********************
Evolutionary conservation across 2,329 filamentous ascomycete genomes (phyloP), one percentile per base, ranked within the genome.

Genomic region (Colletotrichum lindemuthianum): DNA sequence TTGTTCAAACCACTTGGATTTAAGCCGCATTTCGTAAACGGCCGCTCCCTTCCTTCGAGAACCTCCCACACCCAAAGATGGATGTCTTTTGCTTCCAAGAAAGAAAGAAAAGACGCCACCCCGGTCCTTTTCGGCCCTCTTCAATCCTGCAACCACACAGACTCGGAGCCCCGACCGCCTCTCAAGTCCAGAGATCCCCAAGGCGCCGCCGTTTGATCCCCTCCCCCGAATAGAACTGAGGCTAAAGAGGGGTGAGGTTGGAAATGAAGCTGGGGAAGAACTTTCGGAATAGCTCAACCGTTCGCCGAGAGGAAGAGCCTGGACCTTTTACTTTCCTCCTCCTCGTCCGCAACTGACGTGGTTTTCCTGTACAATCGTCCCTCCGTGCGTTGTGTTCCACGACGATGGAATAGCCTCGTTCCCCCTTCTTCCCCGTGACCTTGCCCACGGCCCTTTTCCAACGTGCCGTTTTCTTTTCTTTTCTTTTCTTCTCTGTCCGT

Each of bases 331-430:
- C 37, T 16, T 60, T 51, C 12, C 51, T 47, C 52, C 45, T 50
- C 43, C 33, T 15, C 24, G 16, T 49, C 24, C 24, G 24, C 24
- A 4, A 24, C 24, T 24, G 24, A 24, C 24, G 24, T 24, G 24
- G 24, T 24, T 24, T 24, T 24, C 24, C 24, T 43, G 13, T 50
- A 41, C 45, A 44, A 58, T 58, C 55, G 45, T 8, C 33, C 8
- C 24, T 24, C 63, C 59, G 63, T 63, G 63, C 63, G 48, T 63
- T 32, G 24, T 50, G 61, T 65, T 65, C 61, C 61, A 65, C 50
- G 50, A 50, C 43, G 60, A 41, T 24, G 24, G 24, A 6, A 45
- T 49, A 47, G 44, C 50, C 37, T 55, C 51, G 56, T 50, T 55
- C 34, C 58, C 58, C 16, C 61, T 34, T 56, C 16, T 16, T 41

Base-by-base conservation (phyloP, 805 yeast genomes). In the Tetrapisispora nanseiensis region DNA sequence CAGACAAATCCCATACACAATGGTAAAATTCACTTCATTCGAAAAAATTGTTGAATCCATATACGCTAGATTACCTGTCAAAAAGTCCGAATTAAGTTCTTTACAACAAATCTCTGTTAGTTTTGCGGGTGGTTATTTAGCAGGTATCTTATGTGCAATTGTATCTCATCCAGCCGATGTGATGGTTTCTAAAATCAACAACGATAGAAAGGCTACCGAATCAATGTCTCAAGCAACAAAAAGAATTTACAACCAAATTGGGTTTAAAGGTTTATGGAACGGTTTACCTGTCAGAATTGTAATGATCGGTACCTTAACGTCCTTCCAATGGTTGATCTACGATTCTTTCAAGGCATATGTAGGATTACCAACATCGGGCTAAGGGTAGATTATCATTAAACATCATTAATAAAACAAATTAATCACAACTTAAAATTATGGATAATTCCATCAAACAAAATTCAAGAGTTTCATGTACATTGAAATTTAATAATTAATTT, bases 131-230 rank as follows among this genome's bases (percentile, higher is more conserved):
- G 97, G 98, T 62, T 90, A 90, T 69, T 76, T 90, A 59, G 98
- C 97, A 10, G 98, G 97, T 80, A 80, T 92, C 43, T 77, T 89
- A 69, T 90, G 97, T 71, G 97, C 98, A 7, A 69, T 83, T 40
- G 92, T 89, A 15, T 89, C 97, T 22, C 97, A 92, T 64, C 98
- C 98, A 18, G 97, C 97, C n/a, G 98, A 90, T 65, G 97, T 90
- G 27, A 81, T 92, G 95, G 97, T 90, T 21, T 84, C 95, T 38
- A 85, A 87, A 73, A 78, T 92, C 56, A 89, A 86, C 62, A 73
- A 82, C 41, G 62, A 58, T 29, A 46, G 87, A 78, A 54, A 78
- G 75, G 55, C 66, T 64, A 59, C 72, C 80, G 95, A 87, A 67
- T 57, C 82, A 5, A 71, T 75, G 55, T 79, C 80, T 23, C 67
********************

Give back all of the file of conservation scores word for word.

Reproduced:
Evolutionary conservation across 2,329 filamentous ascomycete genomes (phyloP), one percentile per base, ranked within the genome.

Genomic region (Colletotrichum lindemuthianum): DNA sequence TTGTTCAAACCACTTGGATTTAAGCCGCATTTCGTAAACGGCCGCTCCCTTCCTTCGAGAACCTCCCACACCCAAAGATGGATGTCTTTTGCTTCCAAGAAAGAAAGAAAAGACGCCACCCCGGTCCTTTTCGGCCCTCTTCAATCCTGCAACCACACAGACTCGGAGCCCCGACCGCCTCTCAAGTCCAGAGATCCCCAAGGCGCCGCCGTTTGATCCCCTCCCCCGAATAGAACTGAGGCTAAAGAGGGGTGAGGTTGGAAATGAAGCTGGGGAAGAACTTTCGGAATAGCTCAACCGTTCGCCGAGAGGAAGAGCCTGGACCTTTTACTTTCCTCCTCCTCGTCCGCAACTGACGTGGTTTTCCTGTACAATCGTCCCTCCGTGCGTTGTGTTCCACGACGATGGAATAGCCTCGTTCCCCCTTCTTCCCCGTGACCTTGCCCACGGCCCTTTTCCAACGTGCCGTTTTCTTTTCTTTTCTTTTCTTCTCTGTCCGT

Each of bases 331-430:
- C 37, T 16, T 60, T 51, C 12, C 51, T 47, C 52, C 45, T 50
- C 43, C 33, T 15, C 24, G 16, T 49, C 24, C 24, G 24, C 24
- A 4, A 24, C 24, T 24, G 24, A 24, C 24, G 24, T 24, G 24
- G 24, T 24, T 24, T 24, T 24, C 24, C 24, T 43, G 13, T 50
- A 41, C 45, A 44, A 58, T 58, C 55, G 45, T 8, C 33, C 8
- C 24, T 24, C 63, C 59, G 63, T 63, G 63, C 63, G 48, T 63
- T 32, G 24, T 50, G 61, T 65, T 65, C 61, C 61, A 65, C 50
- G 50, A 50, C 43, G 60, A 41, T 24, G 24, G 24, A 6, A 45
- T 49, A 47, G 44, C 50, C 37, T 55, C 51, G 56, T 50, T 55
- C 34, C 58, C 58, C 16, C 61, T 34, T 56, C 16, T 16, T 41

Base-by-base conservation (phyloP, 805 yeast genomes). In the Tetrapisispora nanseiensis region DNA sequence CAGACAAATCCCATACACAATGGTAAAATTCACTTCATTCGAAAAAATTGTTGAATCCATATACGCTAGATTACCTGTCAAAAAGTCCGAATTAAGTTCTTTACAACAAATCTCTGTTAGTTTTGCGGGTGGTTATTTAGCAGGTATCTTATGTGCAATTGTATCTCATCCAGCCGATGTGATGGTTTCTAAAATCAACAACGATAGAAAGGCTACCGAATCAATGTCTCAAGCAACAAAAAGAATTTACAACCAAATTGGGTTTAAAGGTTTATGGAACGGTTTACCTGTCAGAATTGTAATGATCGGTACCTTAACGTCCTTCCAATGGTTGATCTACGATTCTTTCAAGGCATATGTAGGATTACCAACATCGGGCTAAGGGTAGATTATCATTAAACATCATTAATAAAACAAATTAATCACAACTTAAAATTATGGATAATTCCATCAAACAAAATTCAAGAGTTTCATGTACATTGAAATTTAATAATTAATTT, bases 131-230 rank as follows among this genome's bases (percentile, higher is more conserved):
- G 97, G 98, T 62, T 90, A 90, T 69, T 76, T 90, A 59, G 98
- C 97, A 10, G 98, G 97, T 80, A 80, T 92, C 43, T 77, T 89
- A 69, T 90, G 97, T 71, G 97, C 98, A 7, A 69, T 83, T 40
- G 92, T 89, A 15, T 89, C 97, T 22, C 97, A 92, T 64, C 98
- C 98, A 18, G 97, C 97, C n/a, G 98, A 90, T 65, G 97, T 90
- G 27, A 81, T 92, G 95, G 97, T 90, T 21, T 84, C 95, T 38
- A 85, A 87, A 73, A 78, T 92, C 56, A 89, A 86, C 62, A 73
- A 82, C 41, G 62, A 58, T 29, A 46, G 87, A 78, A 54, A 78
- G 75, G 55, C 66, T 64, A 59, C 72, C 80, G 95, A 87, A 67
- T 57, C 82, A 5, A 71, T 75, G 55, T 79, C 80, T 23, C 67